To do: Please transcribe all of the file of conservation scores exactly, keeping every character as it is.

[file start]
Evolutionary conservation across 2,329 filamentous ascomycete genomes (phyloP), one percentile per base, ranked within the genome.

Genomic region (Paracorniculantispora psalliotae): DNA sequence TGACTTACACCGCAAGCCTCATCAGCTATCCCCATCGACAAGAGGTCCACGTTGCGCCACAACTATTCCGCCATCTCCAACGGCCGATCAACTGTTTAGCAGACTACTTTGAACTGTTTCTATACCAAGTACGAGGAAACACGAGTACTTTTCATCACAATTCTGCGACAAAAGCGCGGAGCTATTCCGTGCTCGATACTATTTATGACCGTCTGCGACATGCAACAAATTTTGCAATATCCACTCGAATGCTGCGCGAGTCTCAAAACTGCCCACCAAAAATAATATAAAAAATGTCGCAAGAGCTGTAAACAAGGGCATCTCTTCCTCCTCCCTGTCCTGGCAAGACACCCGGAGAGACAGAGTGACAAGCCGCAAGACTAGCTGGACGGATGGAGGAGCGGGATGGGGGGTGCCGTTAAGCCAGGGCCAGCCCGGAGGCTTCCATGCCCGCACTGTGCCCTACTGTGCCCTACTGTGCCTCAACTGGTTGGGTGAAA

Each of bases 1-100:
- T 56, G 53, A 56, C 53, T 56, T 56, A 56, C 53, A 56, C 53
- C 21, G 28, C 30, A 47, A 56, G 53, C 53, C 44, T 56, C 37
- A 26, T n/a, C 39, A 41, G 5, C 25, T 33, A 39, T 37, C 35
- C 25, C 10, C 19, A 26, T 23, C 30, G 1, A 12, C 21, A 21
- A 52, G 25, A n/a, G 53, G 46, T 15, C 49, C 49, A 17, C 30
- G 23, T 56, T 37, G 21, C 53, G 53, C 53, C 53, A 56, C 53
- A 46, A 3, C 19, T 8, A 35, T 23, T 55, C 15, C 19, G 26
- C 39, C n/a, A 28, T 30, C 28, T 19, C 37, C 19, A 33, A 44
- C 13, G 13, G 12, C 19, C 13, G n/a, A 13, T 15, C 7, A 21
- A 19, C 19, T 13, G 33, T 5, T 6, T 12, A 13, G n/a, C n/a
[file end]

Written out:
Evolutionary conservation across 2,329 filamentous ascomycete genomes (phyloP), one percentile per base, ranked within the genome.

Genomic region (Paracorniculantispora psalliotae): DNA sequence TGACTTACACCGCAAGCCTCATCAGCTATCCCCATCGACAAGAGGTCCACGTTGCGCCACAACTATTCCGCCATCTCCAACGGCCGATCAACTGTTTAGCAGACTACTTTGAACTGTTTCTATACCAAGTACGAGGAAACACGAGTACTTTTCATCACAATTCTGCGACAAAAGCGCGGAGCTATTCCGTGCTCGATACTATTTATGACCGTCTGCGACATGCAACAAATTTTGCAATATCCACTCGAATGCTGCGCGAGTCTCAAAACTGCCCACCAAAAATAATATAAAAAATGTCGCAAGAGCTGTAAACAAGGGCATCTCTTCCTCCTCCCTGTCCTGGCAAGACACCCGGAGAGACAGAGTGACAAGCCGCAAGACTAGCTGGACGGATGGAGGAGCGGGATGGGGGGTGCCGTTAAGCCAGGGCCAGCCCGGAGGCTTCCATGCCCGCACTGTGCCCTACTGTGCCCTACTGTGCCTCAACTGGTTGGGTGAAA

Each of bases 1-100:
- T 56, G 53, A 56, C 53, T 56, T 56, A 56, C 53, A 56, C 53
- C 21, G 28, C 30, A 47, A 56, G 53, C 53, C 44, T 56, C 37
- A 26, T n/a, C 39, A 41, G 5, C 25, T 33, A 39, T 37, C 35
- C 25, C 10, C 19, A 26, T 23, C 30, G 1, A 12, C 21, A 21
- A 52, G 25, A n/a, G 53, G 46, T 15, C 49, C 49, A 17, C 30
- G 23, T 56, T 37, G 21, C 53, G 53, C 53, C 53, A 56, C 53
- A 46, A 3, C 19, T 8, A 35, T 23, T 55, C 15, C 19, G 26
- C 39, C n/a, A 28, T 30, C 28, T 19, C 37, C 19, A 33, A 44
- C 13, G 13, G 12, C 19, C 13, G n/a, A 13, T 15, C 7, A 21
- A 19, C 19, T 13, G 33, T 5, T 6, T 12, A 13, G n/a, C n/a